Maritime Authority (NMA) has proposed even stricter regulations to reduce the
environmental strain in the world heritage fjords.
As informed, the proposed amendments were circulated for review on
October 31, with six-week deadline for comments.
In June this year, the NMA circulated for review new legislation
for reduced emissions and discharges and a cleaner environment in the
Nærøyfjord, Aurlandsfjord, Geirangerfjord, Sunnylvsfjord and Tafjord.
The proposal included, among other things, stricter sulphur
requirements for the entire area, stricter requirements for NOx emissions, a
prohibition against the discharge of sewage, regulations on the use of exhaust
gas cleaning systems and a requirement for an environmental instruction.
Based on the comments received, the NMA is now proposing even
stricter requirements in the new legislation.
“The Government wishes to reduce
the emissions and discharges from cruise ships. Stricter requirements for ships
in the world heritage fjords would be a step in the right direction,” Ola Elvestuen, Minister of Climate and Environment,
Now, the NMA is proposing that fuel being used on ships in the
world heritage fjords must have a sulphur content of maximum 0.1% by weight.
Additionally, a prohibition against the use of exhaust gas cleaning systems in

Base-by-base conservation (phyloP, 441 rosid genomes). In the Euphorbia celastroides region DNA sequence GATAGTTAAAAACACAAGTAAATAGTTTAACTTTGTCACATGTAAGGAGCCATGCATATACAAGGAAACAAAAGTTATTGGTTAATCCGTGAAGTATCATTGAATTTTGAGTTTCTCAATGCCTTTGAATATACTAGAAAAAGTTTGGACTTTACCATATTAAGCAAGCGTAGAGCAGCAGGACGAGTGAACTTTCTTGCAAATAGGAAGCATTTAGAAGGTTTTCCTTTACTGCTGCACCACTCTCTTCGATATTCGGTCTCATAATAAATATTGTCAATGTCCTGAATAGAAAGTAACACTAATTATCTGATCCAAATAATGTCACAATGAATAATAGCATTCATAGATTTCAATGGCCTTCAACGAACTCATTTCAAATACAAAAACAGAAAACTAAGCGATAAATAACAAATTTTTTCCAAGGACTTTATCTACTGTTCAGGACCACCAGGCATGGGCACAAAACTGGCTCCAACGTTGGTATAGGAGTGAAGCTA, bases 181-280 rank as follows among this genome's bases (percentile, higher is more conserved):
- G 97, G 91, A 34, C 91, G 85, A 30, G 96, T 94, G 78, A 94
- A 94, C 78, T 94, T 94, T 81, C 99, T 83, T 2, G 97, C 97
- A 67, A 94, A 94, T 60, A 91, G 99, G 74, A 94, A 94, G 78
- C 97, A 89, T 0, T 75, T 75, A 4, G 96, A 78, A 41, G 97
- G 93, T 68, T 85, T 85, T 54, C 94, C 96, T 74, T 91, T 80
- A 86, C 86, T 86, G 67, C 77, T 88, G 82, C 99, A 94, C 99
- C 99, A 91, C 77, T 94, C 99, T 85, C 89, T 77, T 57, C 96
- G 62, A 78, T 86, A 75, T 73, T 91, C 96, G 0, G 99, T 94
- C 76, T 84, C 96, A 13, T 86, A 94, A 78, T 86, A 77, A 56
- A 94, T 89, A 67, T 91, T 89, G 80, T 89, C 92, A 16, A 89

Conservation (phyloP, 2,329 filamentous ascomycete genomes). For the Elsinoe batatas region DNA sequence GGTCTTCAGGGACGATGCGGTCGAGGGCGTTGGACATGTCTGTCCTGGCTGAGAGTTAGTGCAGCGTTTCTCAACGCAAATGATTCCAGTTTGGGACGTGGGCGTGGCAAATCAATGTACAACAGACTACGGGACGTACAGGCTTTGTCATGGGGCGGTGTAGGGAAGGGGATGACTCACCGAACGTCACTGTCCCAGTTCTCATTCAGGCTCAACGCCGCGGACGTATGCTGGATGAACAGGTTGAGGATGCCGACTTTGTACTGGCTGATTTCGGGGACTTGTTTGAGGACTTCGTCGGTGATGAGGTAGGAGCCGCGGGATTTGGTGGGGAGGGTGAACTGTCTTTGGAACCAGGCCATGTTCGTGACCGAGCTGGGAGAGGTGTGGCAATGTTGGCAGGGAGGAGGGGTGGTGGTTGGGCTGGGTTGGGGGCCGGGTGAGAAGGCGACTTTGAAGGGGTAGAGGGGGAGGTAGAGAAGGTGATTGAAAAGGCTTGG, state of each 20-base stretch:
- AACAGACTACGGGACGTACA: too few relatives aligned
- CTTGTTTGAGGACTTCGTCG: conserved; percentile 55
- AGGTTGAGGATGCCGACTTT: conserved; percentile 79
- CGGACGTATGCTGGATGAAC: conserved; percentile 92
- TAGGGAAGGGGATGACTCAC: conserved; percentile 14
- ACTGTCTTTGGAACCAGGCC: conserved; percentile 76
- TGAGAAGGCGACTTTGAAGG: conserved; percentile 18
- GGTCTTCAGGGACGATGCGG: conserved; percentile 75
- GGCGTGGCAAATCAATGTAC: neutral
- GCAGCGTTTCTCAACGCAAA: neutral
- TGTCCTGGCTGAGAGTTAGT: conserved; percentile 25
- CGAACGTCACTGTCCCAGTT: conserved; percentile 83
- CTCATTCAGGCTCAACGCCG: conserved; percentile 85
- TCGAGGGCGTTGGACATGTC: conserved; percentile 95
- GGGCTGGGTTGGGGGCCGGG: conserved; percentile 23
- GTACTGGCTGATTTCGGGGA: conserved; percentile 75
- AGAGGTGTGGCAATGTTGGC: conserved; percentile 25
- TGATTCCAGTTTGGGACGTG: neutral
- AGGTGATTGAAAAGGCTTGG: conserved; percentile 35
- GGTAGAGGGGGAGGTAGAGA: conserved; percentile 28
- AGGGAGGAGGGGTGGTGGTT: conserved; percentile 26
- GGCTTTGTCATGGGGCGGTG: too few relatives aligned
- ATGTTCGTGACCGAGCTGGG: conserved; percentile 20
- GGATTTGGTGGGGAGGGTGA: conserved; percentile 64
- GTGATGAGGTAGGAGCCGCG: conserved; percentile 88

these areas is being proposed, including both open, closed and hybrid systems.
In practice, this means that the use of heavy fuel oil in the
world heritage fjords will be banned, and that ships that currently use heavy
fuel oil combined with an exhaust gas cleaning system will have to use marine
diesel instead when sailing in the world heritage fjords, according to the
“Experience shows that today’s
cleaning systems emit visible smoke emissions, and some systems also generate
discharges to sea. Even if the visible smoke is partly water vapour, it has a
negative impact on people’s experiences of our world heritage fjords,” Bjørn Pedersen, Head of Department of Legislation and
International Relations in the NMA, explained.
The NMA is also proposing a prohibition against incineration of
waste on board ships in the world heritage fjords, which will contribute to
reducing the visible smoke emissions.
“We have a particular
responsibility for taking care of the fjords inscribed on UNESCO’s World
Heritage List,” says Pedersen.
The new proposal also lays down the possibility of exemption from
the Tier I NOx requirements to be met by 2020 for ships that can document that
they will satisfy the strictest NOx requirements (Tier III) by 2022, i.e. three
years before the deadline.